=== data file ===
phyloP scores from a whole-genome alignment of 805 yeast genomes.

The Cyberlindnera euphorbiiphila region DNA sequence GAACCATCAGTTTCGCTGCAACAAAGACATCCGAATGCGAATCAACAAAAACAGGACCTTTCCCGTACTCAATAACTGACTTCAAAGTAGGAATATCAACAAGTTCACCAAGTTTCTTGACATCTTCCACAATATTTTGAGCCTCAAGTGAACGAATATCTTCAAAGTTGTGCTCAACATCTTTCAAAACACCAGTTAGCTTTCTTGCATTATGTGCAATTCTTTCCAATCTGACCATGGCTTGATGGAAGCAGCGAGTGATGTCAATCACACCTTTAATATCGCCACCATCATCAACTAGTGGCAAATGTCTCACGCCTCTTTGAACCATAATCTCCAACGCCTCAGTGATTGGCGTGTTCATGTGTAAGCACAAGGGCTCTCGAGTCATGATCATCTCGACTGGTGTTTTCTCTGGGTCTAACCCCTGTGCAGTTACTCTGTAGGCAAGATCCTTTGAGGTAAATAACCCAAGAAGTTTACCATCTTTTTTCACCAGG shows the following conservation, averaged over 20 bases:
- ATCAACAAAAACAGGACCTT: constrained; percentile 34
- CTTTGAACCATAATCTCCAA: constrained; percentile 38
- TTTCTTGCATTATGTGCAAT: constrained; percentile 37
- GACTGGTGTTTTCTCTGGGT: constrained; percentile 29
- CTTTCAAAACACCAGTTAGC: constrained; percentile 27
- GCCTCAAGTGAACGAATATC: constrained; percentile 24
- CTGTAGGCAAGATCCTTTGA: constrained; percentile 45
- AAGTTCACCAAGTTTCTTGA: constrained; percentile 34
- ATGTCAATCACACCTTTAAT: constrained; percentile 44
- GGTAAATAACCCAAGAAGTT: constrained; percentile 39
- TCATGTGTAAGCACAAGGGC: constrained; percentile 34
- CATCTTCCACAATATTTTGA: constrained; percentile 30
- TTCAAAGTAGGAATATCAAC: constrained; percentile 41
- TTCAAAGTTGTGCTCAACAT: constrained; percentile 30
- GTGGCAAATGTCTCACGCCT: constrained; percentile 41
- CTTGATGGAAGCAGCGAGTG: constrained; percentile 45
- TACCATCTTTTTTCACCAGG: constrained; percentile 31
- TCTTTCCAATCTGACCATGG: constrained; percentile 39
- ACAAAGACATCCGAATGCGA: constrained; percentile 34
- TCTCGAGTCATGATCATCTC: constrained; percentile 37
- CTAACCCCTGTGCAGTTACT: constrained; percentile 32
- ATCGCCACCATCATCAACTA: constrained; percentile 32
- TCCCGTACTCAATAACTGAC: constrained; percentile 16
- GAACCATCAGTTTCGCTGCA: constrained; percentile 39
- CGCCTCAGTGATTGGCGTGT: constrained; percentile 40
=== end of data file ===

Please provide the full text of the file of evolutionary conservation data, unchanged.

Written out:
phyloP scores from a whole-genome alignment of 805 yeast genomes.

The Cyberlindnera euphorbiiphila region DNA sequence GAACCATCAGTTTCGCTGCAACAAAGACATCCGAATGCGAATCAACAAAAACAGGACCTTTCCCGTACTCAATAACTGACTTCAAAGTAGGAATATCAACAAGTTCACCAAGTTTCTTGACATCTTCCACAATATTTTGAGCCTCAAGTGAACGAATATCTTCAAAGTTGTGCTCAACATCTTTCAAAACACCAGTTAGCTTTCTTGCATTATGTGCAATTCTTTCCAATCTGACCATGGCTTGATGGAAGCAGCGAGTGATGTCAATCACACCTTTAATATCGCCACCATCATCAACTAGTGGCAAATGTCTCACGCCTCTTTGAACCATAATCTCCAACGCCTCAGTGATTGGCGTGTTCATGTGTAAGCACAAGGGCTCTCGAGTCATGATCATCTCGACTGGTGTTTTCTCTGGGTCTAACCCCTGTGCAGTTACTCTGTAGGCAAGATCCTTTGAGGTAAATAACCCAAGAAGTTTACCATCTTTTTTCACCAGG shows the following conservation, averaged over 20 bases:
- ATCAACAAAAACAGGACCTT: constrained; percentile 34
- CTTTGAACCATAATCTCCAA: constrained; percentile 38
- TTTCTTGCATTATGTGCAAT: constrained; percentile 37
- GACTGGTGTTTTCTCTGGGT: constrained; percentile 29
- CTTTCAAAACACCAGTTAGC: constrained; percentile 27
- GCCTCAAGTGAACGAATATC: constrained; percentile 24
- CTGTAGGCAAGATCCTTTGA: constrained; percentile 45
- AAGTTCACCAAGTTTCTTGA: constrained; percentile 34
- ATGTCAATCACACCTTTAAT: constrained; percentile 44
- GGTAAATAACCCAAGAAGTT: constrained; percentile 39
- TCATGTGTAAGCACAAGGGC: constrained; percentile 34
- CATCTTCCACAATATTTTGA: constrained; percentile 30
- TTCAAAGTAGGAATATCAAC: constrained; percentile 41
- TTCAAAGTTGTGCTCAACAT: constrained; percentile 30
- GTGGCAAATGTCTCACGCCT: constrained; percentile 41
- CTTGATGGAAGCAGCGAGTG: constrained; percentile 45
- TACCATCTTTTTTCACCAGG: constrained; percentile 31
- TCTTTCCAATCTGACCATGG: constrained; percentile 39
- ACAAAGACATCCGAATGCGA: constrained; percentile 34
- TCTCGAGTCATGATCATCTC: constrained; percentile 37
- CTAACCCCTGTGCAGTTACT: constrained; percentile 32
- ATCGCCACCATCATCAACTA: constrained; percentile 32
- TCCCGTACTCAATAACTGAC: constrained; percentile 16
- GAACCATCAGTTTCGCTGCA: constrained; percentile 39
- CGCCTCAGTGATTGGCGTGT: constrained; percentile 40